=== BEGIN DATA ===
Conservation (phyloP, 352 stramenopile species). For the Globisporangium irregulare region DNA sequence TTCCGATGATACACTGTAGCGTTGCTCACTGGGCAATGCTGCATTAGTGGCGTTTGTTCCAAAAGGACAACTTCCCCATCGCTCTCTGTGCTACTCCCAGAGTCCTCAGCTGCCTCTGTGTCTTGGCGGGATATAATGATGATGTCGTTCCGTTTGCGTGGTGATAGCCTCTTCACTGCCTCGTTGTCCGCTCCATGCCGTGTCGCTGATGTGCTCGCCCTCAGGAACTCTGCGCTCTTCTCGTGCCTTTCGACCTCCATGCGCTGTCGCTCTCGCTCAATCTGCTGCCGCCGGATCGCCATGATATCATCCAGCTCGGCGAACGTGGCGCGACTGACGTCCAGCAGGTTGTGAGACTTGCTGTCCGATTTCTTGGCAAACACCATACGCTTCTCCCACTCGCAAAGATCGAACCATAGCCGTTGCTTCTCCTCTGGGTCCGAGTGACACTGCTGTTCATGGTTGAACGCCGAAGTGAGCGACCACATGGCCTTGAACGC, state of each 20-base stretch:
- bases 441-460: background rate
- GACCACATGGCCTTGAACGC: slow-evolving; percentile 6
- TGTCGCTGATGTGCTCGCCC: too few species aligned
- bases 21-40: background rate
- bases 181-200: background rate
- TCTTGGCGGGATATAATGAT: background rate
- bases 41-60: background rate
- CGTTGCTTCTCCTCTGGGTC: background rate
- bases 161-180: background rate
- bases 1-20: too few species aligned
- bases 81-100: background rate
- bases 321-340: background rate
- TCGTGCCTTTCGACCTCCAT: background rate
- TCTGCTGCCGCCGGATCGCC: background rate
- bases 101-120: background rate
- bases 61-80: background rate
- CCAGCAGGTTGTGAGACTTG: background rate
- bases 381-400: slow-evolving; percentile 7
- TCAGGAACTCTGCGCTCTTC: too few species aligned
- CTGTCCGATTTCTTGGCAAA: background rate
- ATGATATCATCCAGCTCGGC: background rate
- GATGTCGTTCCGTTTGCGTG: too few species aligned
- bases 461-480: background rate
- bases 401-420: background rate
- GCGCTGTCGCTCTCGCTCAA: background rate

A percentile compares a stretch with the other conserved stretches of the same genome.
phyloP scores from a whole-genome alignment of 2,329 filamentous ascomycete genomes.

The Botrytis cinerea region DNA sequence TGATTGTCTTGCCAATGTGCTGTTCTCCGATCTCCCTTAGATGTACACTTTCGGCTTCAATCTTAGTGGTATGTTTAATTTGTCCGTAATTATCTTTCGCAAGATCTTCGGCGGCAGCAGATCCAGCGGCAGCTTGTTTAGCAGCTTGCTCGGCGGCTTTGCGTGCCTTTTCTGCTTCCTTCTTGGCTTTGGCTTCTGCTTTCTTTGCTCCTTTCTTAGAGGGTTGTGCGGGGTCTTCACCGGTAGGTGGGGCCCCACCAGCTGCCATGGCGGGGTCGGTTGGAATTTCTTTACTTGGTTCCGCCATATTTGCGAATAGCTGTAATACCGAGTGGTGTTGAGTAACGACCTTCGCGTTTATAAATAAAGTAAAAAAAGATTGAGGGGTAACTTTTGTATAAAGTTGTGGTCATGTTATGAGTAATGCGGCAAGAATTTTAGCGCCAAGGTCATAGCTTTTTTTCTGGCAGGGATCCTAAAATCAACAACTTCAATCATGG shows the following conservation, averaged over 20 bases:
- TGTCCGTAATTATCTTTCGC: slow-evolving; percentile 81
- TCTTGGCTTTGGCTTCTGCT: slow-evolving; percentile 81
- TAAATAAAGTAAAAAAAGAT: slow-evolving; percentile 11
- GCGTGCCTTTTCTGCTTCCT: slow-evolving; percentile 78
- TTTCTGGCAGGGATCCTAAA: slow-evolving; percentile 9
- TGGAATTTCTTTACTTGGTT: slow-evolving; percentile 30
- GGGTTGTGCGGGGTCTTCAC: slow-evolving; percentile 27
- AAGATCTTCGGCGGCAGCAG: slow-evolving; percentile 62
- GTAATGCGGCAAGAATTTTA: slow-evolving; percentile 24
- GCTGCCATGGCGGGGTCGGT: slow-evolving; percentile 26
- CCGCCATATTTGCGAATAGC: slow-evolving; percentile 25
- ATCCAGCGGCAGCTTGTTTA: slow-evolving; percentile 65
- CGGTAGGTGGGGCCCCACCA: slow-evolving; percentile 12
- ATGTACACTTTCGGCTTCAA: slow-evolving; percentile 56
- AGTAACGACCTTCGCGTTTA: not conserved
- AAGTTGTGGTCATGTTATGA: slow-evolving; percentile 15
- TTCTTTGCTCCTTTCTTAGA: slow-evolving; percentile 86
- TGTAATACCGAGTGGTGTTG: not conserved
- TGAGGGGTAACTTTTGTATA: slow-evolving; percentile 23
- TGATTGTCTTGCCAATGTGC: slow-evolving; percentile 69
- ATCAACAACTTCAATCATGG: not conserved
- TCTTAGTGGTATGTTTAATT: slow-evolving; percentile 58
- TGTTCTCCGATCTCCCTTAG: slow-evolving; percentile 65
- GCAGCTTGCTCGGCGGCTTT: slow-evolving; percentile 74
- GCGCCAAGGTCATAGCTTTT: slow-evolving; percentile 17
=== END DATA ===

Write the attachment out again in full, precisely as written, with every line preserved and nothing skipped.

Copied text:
Conservation (phyloP, 352 stramenopile species). For the Globisporangium irregulare region DNA sequence TTCCGATGATACACTGTAGCGTTGCTCACTGGGCAATGCTGCATTAGTGGCGTTTGTTCCAAAAGGACAACTTCCCCATCGCTCTCTGTGCTACTCCCAGAGTCCTCAGCTGCCTCTGTGTCTTGGCGGGATATAATGATGATGTCGTTCCGTTTGCGTGGTGATAGCCTCTTCACTGCCTCGTTGTCCGCTCCATGCCGTGTCGCTGATGTGCTCGCCCTCAGGAACTCTGCGCTCTTCTCGTGCCTTTCGACCTCCATGCGCTGTCGCTCTCGCTCAATCTGCTGCCGCCGGATCGCCATGATATCATCCAGCTCGGCGAACGTGGCGCGACTGACGTCCAGCAGGTTGTGAGACTTGCTGTCCGATTTCTTGGCAAACACCATACGCTTCTCCCACTCGCAAAGATCGAACCATAGCCGTTGCTTCTCCTCTGGGTCCGAGTGACACTGCTGTTCATGGTTGAACGCCGAAGTGAGCGACCACATGGCCTTGAACGC, state of each 20-base stretch:
- bases 441-460: background rate
- GACCACATGGCCTTGAACGC: slow-evolving; percentile 6
- TGTCGCTGATGTGCTCGCCC: too few species aligned
- bases 21-40: background rate
- bases 181-200: background rate
- TCTTGGCGGGATATAATGAT: background rate
- bases 41-60: background rate
- CGTTGCTTCTCCTCTGGGTC: background rate
- bases 161-180: background rate
- bases 1-20: too few species aligned
- bases 81-100: background rate
- bases 321-340: background rate
- TCGTGCCTTTCGACCTCCAT: background rate
- TCTGCTGCCGCCGGATCGCC: background rate
- bases 101-120: background rate
- bases 61-80: background rate
- CCAGCAGGTTGTGAGACTTG: background rate
- bases 381-400: slow-evolving; percentile 7
- TCAGGAACTCTGCGCTCTTC: too few species aligned
- CTGTCCGATTTCTTGGCAAA: background rate
- ATGATATCATCCAGCTCGGC: background rate
- GATGTCGTTCCGTTTGCGTG: too few species aligned
- bases 461-480: background rate
- bases 401-420: background rate
- GCGCTGTCGCTCTCGCTCAA: background rate

A percentile compares a stretch with the other conserved stretches of the same genome.
phyloP scores from a whole-genome alignment of 2,329 filamentous ascomycete genomes.

The Botrytis cinerea region DNA sequence TGATTGTCTTGCCAATGTGCTGTTCTCCGATCTCCCTTAGATGTACACTTTCGGCTTCAATCTTAGTGGTATGTTTAATTTGTCCGTAATTATCTTTCGCAAGATCTTCGGCGGCAGCAGATCCAGCGGCAGCTTGTTTAGCAGCTTGCTCGGCGGCTTTGCGTGCCTTTTCTGCTTCCTTCTTGGCTTTGGCTTCTGCTTTCTTTGCTCCTTTCTTAGAGGGTTGTGCGGGGTCTTCACCGGTAGGTGGGGCCCCACCAGCTGCCATGGCGGGGTCGGTTGGAATTTCTTTACTTGGTTCCGCCATATTTGCGAATAGCTGTAATACCGAGTGGTGTTGAGTAACGACCTTCGCGTTTATAAATAAAGTAAAAAAAGATTGAGGGGTAACTTTTGTATAAAGTTGTGGTCATGTTATGAGTAATGCGGCAAGAATTTTAGCGCCAAGGTCATAGCTTTTTTTCTGGCAGGGATCCTAAAATCAACAACTTCAATCATGG shows the following conservation, averaged over 20 bases:
- TGTCCGTAATTATCTTTCGC: slow-evolving; percentile 81
- TCTTGGCTTTGGCTTCTGCT: slow-evolving; percentile 81
- TAAATAAAGTAAAAAAAGAT: slow-evolving; percentile 11
- GCGTGCCTTTTCTGCTTCCT: slow-evolving; percentile 78
- TTTCTGGCAGGGATCCTAAA: slow-evolving; percentile 9
- TGGAATTTCTTTACTTGGTT: slow-evolving; percentile 30
- GGGTTGTGCGGGGTCTTCAC: slow-evolving; percentile 27
- AAGATCTTCGGCGGCAGCAG: slow-evolving; percentile 62
- GTAATGCGGCAAGAATTTTA: slow-evolving; percentile 24
- GCTGCCATGGCGGGGTCGGT: slow-evolving; percentile 26
- CCGCCATATTTGCGAATAGC: slow-evolving; percentile 25
- ATCCAGCGGCAGCTTGTTTA: slow-evolving; percentile 65
- CGGTAGGTGGGGCCCCACCA: slow-evolving; percentile 12
- ATGTACACTTTCGGCTTCAA: slow-evolving; percentile 56
- AGTAACGACCTTCGCGTTTA: not conserved
- AAGTTGTGGTCATGTTATGA: slow-evolving; percentile 15
- TTCTTTGCTCCTTTCTTAGA: slow-evolving; percentile 86
- TGTAATACCGAGTGGTGTTG: not conserved
- TGAGGGGTAACTTTTGTATA: slow-evolving; percentile 23
- TGATTGTCTTGCCAATGTGC: slow-evolving; percentile 69
- ATCAACAACTTCAATCATGG: not conserved
- TCTTAGTGGTATGTTTAATT: slow-evolving; percentile 58
- TGTTCTCCGATCTCCCTTAG: slow-evolving; percentile 65
- GCAGCTTGCTCGGCGGCTTT: slow-evolving; percentile 74
- GCGCCAAGGTCATAGCTTTT: slow-evolving; percentile 17